"I have always been passionate about politics, just because most people my age don't really realize how much politics, both local and national, affect our everyday lives," Grimmel said.

Shrodes, a Republican from Norrisville, whose District D covers the county's northern tier, filed last June for a third term.

Shrodes is a real estate agent for Long & Foster and said he is "just going to run on my experience."

"I'm just running on my experience as a fiscal conservative and community advocate," he said.

He wasn't the first, however, because Grimmel, of Monkton, got into the race a week earlier. As of Tuesday, no Democrats had filed.

With Slutzky running for council president, the District E seat, covering Aberdeen and Churchville, will be someone else's for the taking.

As of Thursday, however, just two candidates had filed in District E, Democrat Duvowel M. Peaker, of Aberdeen, and Republican Blane Miller, also of Aberdeen, who filed Tuesday.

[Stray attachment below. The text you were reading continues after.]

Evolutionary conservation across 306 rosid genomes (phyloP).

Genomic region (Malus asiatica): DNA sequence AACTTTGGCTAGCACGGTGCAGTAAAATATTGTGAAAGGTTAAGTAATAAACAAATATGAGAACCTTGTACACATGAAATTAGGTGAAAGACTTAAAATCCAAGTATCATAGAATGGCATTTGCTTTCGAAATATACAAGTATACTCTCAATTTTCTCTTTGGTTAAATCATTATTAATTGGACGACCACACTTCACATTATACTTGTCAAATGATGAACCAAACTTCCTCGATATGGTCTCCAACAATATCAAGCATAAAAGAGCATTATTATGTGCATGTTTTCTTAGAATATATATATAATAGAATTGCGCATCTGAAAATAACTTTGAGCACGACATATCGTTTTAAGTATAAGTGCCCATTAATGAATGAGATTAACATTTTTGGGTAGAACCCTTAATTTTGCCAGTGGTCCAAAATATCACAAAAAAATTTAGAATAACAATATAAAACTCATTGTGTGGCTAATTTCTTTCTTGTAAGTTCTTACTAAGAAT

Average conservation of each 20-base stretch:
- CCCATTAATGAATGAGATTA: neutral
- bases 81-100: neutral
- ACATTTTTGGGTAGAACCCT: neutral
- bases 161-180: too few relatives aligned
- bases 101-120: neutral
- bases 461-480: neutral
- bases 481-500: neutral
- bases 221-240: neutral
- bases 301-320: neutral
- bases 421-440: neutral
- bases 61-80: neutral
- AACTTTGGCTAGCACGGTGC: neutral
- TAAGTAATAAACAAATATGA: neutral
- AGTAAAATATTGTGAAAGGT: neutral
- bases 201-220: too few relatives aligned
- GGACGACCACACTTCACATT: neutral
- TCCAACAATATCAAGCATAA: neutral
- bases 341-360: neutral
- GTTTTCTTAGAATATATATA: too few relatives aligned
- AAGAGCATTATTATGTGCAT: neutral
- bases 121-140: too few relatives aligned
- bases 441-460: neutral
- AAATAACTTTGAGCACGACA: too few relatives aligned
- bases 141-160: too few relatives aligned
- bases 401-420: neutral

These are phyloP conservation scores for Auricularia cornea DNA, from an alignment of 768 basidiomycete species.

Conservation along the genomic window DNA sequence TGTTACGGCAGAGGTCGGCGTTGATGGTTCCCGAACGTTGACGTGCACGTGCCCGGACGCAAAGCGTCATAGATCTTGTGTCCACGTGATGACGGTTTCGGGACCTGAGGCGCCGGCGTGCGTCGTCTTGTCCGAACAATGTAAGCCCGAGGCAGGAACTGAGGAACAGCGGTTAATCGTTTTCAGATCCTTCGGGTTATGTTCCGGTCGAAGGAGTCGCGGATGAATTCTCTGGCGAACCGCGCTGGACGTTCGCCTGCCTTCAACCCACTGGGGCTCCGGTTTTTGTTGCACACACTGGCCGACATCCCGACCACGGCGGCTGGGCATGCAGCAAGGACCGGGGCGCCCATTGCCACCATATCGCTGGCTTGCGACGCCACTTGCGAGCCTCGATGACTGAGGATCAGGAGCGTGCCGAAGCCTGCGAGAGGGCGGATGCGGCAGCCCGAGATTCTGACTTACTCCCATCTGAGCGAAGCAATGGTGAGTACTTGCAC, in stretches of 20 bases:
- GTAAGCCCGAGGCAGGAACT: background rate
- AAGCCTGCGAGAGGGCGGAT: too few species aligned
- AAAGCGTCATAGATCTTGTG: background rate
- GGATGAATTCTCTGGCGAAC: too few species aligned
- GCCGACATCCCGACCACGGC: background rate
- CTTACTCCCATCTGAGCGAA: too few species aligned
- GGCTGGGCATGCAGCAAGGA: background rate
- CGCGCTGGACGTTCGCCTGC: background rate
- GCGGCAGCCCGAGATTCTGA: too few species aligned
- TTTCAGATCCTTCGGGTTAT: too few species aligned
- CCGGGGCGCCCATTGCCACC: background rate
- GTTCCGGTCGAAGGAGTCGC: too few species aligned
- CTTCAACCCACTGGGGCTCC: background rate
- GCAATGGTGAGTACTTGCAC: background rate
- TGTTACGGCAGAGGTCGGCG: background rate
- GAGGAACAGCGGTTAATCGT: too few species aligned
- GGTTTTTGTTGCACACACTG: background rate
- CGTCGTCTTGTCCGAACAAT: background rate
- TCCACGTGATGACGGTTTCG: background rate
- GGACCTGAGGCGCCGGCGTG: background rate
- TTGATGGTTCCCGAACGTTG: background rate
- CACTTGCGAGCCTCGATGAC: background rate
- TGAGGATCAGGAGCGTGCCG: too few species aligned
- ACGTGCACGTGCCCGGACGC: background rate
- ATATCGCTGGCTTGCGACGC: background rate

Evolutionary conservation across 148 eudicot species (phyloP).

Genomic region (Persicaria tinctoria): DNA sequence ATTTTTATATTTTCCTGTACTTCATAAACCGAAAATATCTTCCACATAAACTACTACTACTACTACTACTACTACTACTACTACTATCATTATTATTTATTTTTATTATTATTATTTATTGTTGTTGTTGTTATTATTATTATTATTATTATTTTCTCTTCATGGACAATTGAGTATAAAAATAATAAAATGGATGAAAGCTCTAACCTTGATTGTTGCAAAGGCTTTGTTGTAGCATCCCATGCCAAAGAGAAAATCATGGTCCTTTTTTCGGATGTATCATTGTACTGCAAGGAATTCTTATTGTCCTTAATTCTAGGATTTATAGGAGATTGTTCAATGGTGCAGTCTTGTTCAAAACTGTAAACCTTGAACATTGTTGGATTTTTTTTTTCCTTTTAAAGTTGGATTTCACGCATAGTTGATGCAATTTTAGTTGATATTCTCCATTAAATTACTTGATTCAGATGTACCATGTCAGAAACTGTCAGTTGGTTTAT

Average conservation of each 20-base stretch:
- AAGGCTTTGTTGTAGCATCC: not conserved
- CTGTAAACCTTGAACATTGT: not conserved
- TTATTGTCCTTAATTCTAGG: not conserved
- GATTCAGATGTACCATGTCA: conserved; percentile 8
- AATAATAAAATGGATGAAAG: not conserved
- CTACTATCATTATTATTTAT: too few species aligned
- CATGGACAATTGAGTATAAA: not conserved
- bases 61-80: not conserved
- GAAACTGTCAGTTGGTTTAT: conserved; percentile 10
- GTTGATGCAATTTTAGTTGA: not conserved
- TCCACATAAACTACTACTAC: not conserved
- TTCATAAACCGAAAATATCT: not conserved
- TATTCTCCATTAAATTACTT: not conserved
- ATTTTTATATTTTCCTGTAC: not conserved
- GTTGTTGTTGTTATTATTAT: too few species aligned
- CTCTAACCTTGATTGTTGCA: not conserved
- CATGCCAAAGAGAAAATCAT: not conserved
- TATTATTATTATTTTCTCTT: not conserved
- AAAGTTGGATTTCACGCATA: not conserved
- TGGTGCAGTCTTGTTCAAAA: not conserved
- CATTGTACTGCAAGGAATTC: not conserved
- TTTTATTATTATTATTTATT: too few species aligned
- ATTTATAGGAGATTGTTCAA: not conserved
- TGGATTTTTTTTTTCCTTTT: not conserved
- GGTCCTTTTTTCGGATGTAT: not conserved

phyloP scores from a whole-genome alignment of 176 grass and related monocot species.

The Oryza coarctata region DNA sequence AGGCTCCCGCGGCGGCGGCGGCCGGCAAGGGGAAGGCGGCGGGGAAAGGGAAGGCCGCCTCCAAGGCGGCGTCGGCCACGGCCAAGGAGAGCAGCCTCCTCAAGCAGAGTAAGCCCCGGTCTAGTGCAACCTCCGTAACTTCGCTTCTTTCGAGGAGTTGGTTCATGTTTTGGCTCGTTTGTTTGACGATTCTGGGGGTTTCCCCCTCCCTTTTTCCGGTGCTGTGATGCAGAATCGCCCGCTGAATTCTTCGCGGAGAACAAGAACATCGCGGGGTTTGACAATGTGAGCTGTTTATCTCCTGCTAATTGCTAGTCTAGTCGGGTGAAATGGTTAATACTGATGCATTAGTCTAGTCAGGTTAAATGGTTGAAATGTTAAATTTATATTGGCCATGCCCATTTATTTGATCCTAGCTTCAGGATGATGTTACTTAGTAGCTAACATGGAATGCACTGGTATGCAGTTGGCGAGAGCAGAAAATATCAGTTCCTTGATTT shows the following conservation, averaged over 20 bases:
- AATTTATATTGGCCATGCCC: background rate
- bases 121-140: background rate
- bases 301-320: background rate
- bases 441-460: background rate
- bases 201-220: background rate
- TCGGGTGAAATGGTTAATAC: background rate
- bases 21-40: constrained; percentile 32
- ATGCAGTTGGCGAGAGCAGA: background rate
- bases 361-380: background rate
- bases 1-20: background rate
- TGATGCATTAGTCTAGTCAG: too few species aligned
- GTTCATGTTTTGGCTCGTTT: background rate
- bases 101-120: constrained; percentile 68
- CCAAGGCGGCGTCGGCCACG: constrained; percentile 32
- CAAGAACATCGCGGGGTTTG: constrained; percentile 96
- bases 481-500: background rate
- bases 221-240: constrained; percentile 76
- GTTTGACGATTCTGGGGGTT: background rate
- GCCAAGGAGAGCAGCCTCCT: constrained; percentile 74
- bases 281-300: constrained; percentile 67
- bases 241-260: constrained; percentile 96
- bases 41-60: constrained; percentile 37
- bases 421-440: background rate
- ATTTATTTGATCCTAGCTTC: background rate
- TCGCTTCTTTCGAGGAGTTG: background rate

With Lisanti, a Democrat, deciding to run for the legislature, the District F seat, covering Havre de Grace and Riverside, is also up for grabs.

Joe Smith, a Democrat who has served as Havre de Grace city councilman since 2012, has filed, as have two Republicans, Monica Worrell, of Havre de Grace, and Curtis L. Beulah, of Abingdon.

Worrell is a former spokesperson for the Harford County Sheriff's Office and is active in the local tourism industry. Beulah, an Army veteran, is president of Diamond Financial Group, has been active in local Republican groups and was vice president of Club Conservative, according to his website.